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History Repeats Itself

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Zoran Čičak is a member of the Ohrid Group, a Macedonia-focused body comprising eleven international policymakers, diplomats, and scholars, and a member of the NATO Defense College Foundation Senior Advisory Board in Rome. You may follow him on Twitter @zorancicak and blog zorancicak.wordpress.com.

 

Hegel remarks somewhere that all great world-historic facts and personages appear, so to speak, twice. He forgot to add: the first time as tragedy, the second time as farce.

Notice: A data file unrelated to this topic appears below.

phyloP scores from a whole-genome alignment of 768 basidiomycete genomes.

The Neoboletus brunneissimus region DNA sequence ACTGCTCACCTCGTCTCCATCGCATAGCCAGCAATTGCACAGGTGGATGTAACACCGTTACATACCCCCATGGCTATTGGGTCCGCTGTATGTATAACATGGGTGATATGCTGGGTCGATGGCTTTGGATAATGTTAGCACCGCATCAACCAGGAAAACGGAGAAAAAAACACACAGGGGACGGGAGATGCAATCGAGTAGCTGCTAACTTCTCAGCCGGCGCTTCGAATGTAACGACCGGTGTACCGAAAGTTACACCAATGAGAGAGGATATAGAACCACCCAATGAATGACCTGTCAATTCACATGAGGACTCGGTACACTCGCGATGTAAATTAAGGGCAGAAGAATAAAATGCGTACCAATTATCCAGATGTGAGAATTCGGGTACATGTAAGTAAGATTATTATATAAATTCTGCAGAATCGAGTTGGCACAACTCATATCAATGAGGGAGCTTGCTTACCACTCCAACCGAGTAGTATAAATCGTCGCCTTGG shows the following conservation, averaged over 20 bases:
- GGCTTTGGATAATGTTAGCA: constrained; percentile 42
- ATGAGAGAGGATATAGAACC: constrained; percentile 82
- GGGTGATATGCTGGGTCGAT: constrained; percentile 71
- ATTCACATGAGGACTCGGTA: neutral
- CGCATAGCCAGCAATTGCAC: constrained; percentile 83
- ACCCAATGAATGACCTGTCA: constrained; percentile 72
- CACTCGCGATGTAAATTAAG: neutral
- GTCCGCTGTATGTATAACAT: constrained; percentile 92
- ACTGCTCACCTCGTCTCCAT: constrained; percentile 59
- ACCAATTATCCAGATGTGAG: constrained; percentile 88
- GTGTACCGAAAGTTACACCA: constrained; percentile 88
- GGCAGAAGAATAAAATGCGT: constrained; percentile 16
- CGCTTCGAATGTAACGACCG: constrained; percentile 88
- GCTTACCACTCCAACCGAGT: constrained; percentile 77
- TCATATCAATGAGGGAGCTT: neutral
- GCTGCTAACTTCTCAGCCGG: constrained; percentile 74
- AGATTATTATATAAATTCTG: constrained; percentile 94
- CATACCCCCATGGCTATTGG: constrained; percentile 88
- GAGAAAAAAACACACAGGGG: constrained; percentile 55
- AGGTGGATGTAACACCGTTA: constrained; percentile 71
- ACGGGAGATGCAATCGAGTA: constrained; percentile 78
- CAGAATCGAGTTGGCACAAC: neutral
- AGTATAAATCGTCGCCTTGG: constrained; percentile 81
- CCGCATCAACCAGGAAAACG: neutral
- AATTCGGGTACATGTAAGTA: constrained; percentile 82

– Karl Marx, 1852

 

WHEN Karl Marx wrote one of his most famous sentences—almost 170 years ago—he did it in a particular context: discussing the French coup d’état of 1851 that resulted in Louis Napoleon assuming dictatorial powers in France. However, the sentence itself survived both the context and the age in which it was written, proving its validity many times over.

Several months ago, when the third decade of the present century began, the relevance of this old Marxist proverb came to the fore once again: it still remains a symbol of the challenge that we carried with us from the previous century. It helps us to ask the following series of questions: To what extent does the contemporary world remain obsessed with history? Why do people—whether they perceive the world in ethnic, religious, or ideological tribes—so enjoy this new sort of war over old historical narratives? To what extent are ancient myths and legends really assets that might help us win our new battles?